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From Intellectual Powerhouse to Playing Second Fiddle

Dr. Arshad M. Khan

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A multi-ethnic, multi-religious culture built Spain into an intellectual powerhouse so much so that after the reconquesta scholars from various parts of Europe flocked there to translate the scientific and philosophical works from classical Arabic into Latin triggering the European renaissance. 

But soon there were other changes.  The Holy Office of the Inquisition was born.  Muslim dress, Arab names and the Arabic language were outlawed.  A new inferior class of people emerged – Moriscos.  They were Muslims who had converted to Catholicism under threat, usually of exile and loss of property.  Many of course continued to practice Islam in secret. 

Discrimination and mistreatment led to Morisco rebellions which were crushed.  Eventually they were forced into internal exile to the northern provinces of Extremadura, La Mancha and New Castile where there was greater tolerance particularly in La Mancha. 

In Toledo, the area around the cathedral gained fame as an informal school of translators.  Often Morisco, these translators’ services were available to scholars or others requiring translation of Arabic texts.  It is here that the narrator of Cervantes’ epic Don Quixote of La Mancha finds a translator for an Arabic manuscript, a supposedly historical account of Don Quixote’s adventures.  The author of the fictional text is Cide Hamete Benengeli, a name that is clearly of a Morisco.  If Spain was busy making Moriscos a non-people, Cervantes was reminding them of their heritage.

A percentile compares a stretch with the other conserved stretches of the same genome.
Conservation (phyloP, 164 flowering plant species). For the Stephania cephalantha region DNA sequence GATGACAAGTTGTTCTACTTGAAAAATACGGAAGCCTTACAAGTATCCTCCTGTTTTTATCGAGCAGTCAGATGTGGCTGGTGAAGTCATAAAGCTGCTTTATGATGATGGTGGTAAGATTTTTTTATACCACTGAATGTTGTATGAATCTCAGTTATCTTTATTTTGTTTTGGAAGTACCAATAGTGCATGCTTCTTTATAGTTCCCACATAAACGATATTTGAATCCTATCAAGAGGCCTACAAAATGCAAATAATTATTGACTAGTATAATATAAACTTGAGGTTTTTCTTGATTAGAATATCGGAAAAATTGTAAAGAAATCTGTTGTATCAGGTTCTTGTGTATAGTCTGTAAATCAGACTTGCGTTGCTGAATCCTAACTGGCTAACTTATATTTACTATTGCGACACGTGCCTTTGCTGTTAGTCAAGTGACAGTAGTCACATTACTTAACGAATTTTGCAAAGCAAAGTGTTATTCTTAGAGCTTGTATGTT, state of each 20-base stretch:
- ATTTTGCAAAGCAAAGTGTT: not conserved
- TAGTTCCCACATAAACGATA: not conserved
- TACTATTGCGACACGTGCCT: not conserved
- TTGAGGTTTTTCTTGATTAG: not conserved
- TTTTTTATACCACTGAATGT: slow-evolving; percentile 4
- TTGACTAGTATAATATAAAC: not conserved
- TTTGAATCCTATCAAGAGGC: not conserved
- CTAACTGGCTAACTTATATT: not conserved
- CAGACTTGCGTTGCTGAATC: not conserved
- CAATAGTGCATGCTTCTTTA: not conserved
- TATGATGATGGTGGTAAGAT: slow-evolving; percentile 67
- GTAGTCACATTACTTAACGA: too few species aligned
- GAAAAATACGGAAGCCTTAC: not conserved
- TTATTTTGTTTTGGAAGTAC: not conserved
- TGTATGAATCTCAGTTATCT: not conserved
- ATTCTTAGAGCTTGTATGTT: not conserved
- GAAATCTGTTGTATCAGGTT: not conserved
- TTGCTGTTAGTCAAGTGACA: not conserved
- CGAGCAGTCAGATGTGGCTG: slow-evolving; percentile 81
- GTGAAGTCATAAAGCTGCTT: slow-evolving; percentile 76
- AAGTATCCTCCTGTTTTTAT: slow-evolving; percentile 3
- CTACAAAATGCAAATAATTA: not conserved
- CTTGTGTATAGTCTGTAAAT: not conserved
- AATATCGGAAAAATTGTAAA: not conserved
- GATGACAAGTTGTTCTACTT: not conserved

In 1492 when the last Arab Emirate (Grenada) was relinquished to Catholic Spain the treaty signed promised Muslims the right to their way of life in perpetuity.  Their Catholic Majesties Ferdinand II and Isabella I soon reneged on the deal.  Restrictions, internal exile, discrimination and forced conversions were the result.  But even the converted were not safe.  As Ottoman power expanded to the Mediterranean, Spain felt threatened.  Morisco loyalty became suspect and in the early 17th century they were expelled from Spain as were the Jews.  So ended 900 years of coexistence, fruitful and friendly that changed to suspicions and final expulsion under Catholic Spain.

And what of Spain?  Having lost its intellectual dynamism, it took its brand of intolerant Christianity to the Americas and added it to European diseases to which the people there had no immunity.  A devastated but Christianized population was the result.  Time and immigration have changed demographics.  A majority of Argentines for example have Italian ancestry; German influence in Chile which encouraged immigration from there in the 19th century is another example.  

Our own Ferdinand and Isabella composite resides in the White House with a good chance he will not next year.  Life will go on and people will continue to practice the religion of their birth or choice.